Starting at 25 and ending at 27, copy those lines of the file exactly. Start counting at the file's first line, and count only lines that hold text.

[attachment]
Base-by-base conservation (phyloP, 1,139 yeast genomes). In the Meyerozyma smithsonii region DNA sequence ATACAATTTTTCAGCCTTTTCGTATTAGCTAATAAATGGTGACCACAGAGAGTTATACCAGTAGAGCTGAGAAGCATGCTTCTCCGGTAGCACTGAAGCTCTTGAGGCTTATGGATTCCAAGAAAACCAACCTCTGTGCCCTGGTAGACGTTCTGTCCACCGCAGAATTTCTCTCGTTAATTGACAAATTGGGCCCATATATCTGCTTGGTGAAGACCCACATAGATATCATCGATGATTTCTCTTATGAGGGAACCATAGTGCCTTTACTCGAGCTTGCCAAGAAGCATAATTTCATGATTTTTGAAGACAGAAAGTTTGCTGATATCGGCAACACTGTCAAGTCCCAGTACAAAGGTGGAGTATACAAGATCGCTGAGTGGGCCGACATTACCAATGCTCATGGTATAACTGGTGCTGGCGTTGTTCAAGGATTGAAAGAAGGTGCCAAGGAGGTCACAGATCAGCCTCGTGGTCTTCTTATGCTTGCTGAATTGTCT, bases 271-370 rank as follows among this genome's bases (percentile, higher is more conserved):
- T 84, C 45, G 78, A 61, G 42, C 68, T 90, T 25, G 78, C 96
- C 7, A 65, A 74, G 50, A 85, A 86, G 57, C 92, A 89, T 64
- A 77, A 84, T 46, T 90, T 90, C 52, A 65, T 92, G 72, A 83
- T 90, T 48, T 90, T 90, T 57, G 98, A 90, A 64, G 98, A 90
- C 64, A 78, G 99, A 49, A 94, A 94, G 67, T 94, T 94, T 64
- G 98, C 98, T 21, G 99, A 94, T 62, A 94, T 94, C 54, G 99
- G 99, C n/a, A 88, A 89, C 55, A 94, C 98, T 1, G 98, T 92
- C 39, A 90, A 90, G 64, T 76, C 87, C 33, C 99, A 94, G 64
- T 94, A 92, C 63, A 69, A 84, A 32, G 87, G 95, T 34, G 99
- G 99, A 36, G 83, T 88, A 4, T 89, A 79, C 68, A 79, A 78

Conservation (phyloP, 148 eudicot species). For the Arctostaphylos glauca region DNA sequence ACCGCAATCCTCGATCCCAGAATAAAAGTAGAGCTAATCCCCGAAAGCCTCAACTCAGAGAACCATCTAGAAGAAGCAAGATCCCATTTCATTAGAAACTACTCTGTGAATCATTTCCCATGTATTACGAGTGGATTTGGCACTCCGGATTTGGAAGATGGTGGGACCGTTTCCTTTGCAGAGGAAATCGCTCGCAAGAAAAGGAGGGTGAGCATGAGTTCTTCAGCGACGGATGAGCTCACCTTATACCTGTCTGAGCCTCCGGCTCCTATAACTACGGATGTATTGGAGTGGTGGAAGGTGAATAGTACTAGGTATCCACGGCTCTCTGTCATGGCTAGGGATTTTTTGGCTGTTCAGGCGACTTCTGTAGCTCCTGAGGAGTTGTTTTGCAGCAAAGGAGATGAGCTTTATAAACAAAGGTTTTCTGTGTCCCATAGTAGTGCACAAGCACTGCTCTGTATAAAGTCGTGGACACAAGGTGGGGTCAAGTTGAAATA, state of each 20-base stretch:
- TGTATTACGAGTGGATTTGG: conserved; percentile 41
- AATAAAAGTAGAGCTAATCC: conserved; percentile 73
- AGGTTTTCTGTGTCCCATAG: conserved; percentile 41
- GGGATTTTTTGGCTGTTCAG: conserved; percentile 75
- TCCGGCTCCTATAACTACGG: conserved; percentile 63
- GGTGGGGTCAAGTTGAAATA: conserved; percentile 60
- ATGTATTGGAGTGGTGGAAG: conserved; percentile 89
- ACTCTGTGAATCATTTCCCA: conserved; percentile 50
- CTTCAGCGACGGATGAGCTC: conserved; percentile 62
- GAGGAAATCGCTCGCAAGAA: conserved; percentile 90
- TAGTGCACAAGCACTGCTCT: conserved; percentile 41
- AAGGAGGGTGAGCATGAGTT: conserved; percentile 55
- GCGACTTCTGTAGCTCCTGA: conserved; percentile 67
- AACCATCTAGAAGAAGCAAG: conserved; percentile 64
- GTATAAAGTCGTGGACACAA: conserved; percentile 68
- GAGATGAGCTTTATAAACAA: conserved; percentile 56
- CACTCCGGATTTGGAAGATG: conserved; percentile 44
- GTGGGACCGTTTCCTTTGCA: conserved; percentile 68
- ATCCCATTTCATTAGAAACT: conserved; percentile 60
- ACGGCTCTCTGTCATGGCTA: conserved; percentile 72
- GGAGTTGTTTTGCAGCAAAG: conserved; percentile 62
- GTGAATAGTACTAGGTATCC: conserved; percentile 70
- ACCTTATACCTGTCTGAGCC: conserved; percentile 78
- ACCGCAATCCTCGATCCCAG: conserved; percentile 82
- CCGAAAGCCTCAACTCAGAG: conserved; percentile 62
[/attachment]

- GCGACTTCTGTAGCTCCTGA: conserved; percentile 67
- AACCATCTAGAAGAAGCAAG: conserved; percentile 64
- GTATAAAGTCGTGGACACAA: conserved; percentile 68